The article about Replacing The User Story With The Job Story by Alan Klement opened my mind about how to write good User Job Stories. Even though, I’m posting about a project I tackled some months ago featuring: User Stories.
Replacing The User Story With The Job Story — Jobs To Be Done — Medium https://t.co/AGymEQ0p2Z
— Michaela (@FischaelaMeer) November 6, 2015
At Axel Springer, I’ve used a tool written by myself to fetch issues from a GitHub repository and made it possible to order the issues in categories – or so called ‘Epics’. The labels helped a lot and I had them sorted in more or less no time.
Additionally, I’ve implemented a tool to prepare some manual tests. Lists you could print and check every point you succeeded with. You could click your way through the tool and would be able to setup your own User Story. From a drop-down, you could select if you wanted to be an Administrator, an Autor or a regular User (when speaking of a WordPress system). It then asked you for a thing you wanted to achieve and the advantage you would get from doing so and how you could achieve this (the Definition of Done).
I’ve been thinking about this tool just now, when I read the article. If you followed this blog for some time, I compared myself with Walter from the series Fringe… I’ve done so many things and I simply forgot about them…
Right now, I’m thinking of revamping this tool and make one, which could be used for the backlog and customer support.
Currently, I am using a privately hosted GitLab for my projects, but – taking openness (one of Buffer’s primary values) into consideration – if you want to show what you are currently – right now – working on, you could mirror the information about the tickets to the outside without having users to sign up at the GitLab and potentially allow them to see some code. Also, you might have some conversation with your developers ongoing, but you don’t want the end-user to see this.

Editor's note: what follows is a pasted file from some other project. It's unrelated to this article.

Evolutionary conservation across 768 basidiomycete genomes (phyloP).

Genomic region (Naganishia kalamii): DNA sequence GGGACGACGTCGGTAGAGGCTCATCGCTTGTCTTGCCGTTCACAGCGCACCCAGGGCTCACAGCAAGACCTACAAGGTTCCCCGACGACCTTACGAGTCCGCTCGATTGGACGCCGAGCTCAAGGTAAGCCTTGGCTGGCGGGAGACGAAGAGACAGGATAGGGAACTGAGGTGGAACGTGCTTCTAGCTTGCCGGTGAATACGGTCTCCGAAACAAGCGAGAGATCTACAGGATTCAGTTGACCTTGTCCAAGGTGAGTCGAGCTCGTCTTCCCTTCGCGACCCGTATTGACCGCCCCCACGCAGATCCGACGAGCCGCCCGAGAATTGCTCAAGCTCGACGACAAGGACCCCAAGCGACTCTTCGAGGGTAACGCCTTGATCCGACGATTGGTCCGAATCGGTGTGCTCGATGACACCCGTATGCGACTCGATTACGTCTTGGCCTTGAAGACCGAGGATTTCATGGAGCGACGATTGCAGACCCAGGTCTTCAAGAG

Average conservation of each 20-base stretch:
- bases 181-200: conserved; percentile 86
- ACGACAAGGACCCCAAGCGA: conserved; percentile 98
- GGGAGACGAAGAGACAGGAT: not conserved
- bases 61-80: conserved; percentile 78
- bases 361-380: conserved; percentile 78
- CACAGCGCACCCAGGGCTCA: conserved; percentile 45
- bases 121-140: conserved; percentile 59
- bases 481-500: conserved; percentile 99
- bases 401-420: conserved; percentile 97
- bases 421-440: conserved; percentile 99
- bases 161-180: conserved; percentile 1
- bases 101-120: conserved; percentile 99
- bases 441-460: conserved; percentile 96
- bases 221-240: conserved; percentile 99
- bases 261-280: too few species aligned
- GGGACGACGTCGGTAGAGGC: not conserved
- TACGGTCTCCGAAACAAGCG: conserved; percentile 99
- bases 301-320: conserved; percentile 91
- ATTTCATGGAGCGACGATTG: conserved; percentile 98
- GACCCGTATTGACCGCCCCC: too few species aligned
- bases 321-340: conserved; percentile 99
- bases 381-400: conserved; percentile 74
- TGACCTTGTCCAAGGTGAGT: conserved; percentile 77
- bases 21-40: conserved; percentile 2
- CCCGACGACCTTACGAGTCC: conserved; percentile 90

Also, you may want to streamline the bug reports which are sent to you, so you have the user (connected with their profile – being it your platform or any other social network) and you can check the problem from their point of view (speaking of rights on your product).
Getting this into place may even further simplify the process of getting things done in a nice way. I’m not 100% sure if this is what someone wants – possibly being observed by hundreds of users – but it may allow you to quickly make some decisions on what should be implemented next. You could open a poll and select let’s say three stories to let the users choose from. The one which wins will be done next. That’s not yet possible, but we’re thinking about it right now, don’t we?
Thanks to @thepaultucker from the Buffer Slack Community, this post was finished earlier than it was planned to, but I saw a certain urge to complete it: His cry for help and the following discussion can be found in the Buffer Slack logs over here.